Thursday, December 8, 2011

DCnU Weeks Three & Four

Over two months late so I almost left this post as yet another of the countless projects I started but never finished. But bits were already written so stray comments:

* The new DC makes so few changes or at least the big changes are almost in unimportant areas that all the Flashpoint stories will fade away faster than expected. They were already considered as Elseworlds books in all but name though at least Elseworlds books were expected to stand on their own - these seem like a temporary diversion. As pointless as, say, the House of M stories were at least they provided a rationale for the big change at the end. In this case we get merely a cosmic glitch (as best I understand it and honestly I haven't tried very hard).

* The Flash and Wonder Woman were better than I'd expected. I, Vampire got a lot of commentary but there's not much in the first issue. Batman has far too much padding - these are comics writers not philosophers. I've already started to forget most of the others though I'm sure they'll come back up when or if I get to the next issues. (And one thing from this vantage point is that following issues can make a difference - Stormwatch seemed misconceived in its first issue but the next two connect a real story and as a bonus includes a laugh-out-loud panel that casually explains a loose plot point.)

* There's been some praise for DC's genre mix but really that's hard to see since most are done if not like superhero books then as somehow connected. So a Western book gets moved back to an East Coast city (Gotham of course) and treated as more some kind of serial-killer procedural. The war books have superheroes flitting through and are more techno-thrill than any kind of war-is-hell story. And it's not like we were getting comedy or romance or even some kind of artsy book.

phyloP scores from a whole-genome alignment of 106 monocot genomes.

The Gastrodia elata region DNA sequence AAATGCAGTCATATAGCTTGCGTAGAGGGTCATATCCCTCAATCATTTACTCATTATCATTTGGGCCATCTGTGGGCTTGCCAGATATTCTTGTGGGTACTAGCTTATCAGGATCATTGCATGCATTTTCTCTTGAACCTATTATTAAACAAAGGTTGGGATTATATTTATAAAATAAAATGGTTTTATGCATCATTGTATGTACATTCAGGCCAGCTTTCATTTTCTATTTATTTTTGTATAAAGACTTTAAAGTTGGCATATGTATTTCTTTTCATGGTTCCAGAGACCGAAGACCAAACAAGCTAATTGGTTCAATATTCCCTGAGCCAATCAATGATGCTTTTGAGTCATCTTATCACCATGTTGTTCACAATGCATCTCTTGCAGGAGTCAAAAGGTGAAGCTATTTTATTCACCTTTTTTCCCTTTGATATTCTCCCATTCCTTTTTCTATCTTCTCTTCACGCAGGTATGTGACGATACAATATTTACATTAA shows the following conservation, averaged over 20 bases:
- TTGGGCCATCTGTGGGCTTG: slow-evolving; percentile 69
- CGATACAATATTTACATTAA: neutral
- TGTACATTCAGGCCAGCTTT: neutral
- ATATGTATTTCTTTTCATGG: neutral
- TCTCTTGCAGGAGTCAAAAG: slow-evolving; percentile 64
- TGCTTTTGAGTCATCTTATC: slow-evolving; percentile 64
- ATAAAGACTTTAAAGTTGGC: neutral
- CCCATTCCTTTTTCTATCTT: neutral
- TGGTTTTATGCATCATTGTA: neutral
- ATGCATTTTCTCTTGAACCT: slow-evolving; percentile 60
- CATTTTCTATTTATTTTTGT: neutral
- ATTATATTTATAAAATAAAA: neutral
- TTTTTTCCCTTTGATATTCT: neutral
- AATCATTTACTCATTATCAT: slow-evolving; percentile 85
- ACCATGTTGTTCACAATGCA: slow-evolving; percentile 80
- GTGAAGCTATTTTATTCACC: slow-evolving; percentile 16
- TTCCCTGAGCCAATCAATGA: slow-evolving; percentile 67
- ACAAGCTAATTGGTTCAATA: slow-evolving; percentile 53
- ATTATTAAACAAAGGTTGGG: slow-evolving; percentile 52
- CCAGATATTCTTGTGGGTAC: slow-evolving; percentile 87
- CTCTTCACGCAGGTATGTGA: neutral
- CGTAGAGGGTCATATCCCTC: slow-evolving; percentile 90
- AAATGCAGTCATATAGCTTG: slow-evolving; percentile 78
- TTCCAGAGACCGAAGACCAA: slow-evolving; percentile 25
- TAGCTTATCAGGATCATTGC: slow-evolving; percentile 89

* Which of course now seems like the relaunch's biggest missed opportunity. Imagine if DC really had started an ongoing version of Bizarro or brought back Solo. Or even more plausibly brought in outside talent even if only for the launch. They already have an in with Stephen King - let him do Swamp Thing for a year. Or imagine Charles Stross or Jonathan Lethem or Quentin Tarantino just to pick writers who might actually do it. Heck why not even go after somebody like Joyce Carol Oates or Pynchon or John Banville.

* For books that are supposed to have a wider appeal there's sure an awful lot of extreme violence here. Green Lanterns sliced in half, a complete genocide, a room full of body parts, a man's face peeled off, an exploding baby. Did DC think the popularity of James Patterson or True Blood indicates a cultural shift in this direction? The problem isn't that the stories are violent but that they're unnecessarily so - we'd get the point even if the Lanterns had merely dropped down. And the body-part room doesn't convey any sense of the horrors of African politics but just comes across as almost comic in its excess. (The inherent lack of understanding in using superhero comics in relation to such real-world issues is a topic for another time.)

* And of course the sex stuff is already almost forgotten. The whole Catwoman thing was just a strange what-were-they-thinking moment. It's almost like instead of the real script somebody accidentally sent the artist a couple of pages of slash fiction and that's what we got. And while the writer's claim that Starfire's dialogue was meant as a kind of playful taunt is at least plausible we're still left wondering why none of the people who read the script or saw the drafted artwork realized that it didn't come off that way. It's stuff like this that sometimes makes me wish mainstream comics weren't written by comics fans.